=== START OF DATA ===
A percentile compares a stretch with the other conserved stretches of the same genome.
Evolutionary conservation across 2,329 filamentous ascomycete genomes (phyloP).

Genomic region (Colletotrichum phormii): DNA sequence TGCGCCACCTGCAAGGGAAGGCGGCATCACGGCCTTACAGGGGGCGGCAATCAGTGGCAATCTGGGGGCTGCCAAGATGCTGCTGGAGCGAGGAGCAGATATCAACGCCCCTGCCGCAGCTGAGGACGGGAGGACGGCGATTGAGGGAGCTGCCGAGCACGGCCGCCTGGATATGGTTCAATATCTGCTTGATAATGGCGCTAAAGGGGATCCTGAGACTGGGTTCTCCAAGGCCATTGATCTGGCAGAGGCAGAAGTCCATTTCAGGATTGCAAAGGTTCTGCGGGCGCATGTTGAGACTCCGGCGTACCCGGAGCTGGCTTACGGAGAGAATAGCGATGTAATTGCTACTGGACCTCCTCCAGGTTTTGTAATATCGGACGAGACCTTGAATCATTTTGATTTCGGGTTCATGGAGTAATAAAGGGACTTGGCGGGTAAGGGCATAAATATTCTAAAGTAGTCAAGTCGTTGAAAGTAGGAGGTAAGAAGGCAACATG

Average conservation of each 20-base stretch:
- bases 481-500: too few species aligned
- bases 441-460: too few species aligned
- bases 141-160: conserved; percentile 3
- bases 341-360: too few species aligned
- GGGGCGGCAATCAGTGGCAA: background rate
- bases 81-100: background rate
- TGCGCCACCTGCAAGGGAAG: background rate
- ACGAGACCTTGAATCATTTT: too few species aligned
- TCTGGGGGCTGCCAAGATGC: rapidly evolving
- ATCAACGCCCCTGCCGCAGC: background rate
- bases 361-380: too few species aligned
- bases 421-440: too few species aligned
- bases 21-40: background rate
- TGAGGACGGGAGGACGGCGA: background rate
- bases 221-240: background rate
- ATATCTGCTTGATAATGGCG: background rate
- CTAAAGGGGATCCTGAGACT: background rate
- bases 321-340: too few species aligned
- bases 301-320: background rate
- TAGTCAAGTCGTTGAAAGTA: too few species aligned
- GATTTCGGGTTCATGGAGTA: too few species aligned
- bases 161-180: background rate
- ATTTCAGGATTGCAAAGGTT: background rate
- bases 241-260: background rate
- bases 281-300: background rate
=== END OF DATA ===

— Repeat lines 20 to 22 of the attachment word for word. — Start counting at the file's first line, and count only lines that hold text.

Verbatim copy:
- ATATCTGCTTGATAATGGCG: background rate
- CTAAAGGGGATCCTGAGACT: background rate
- bases 321-340: too few species aligned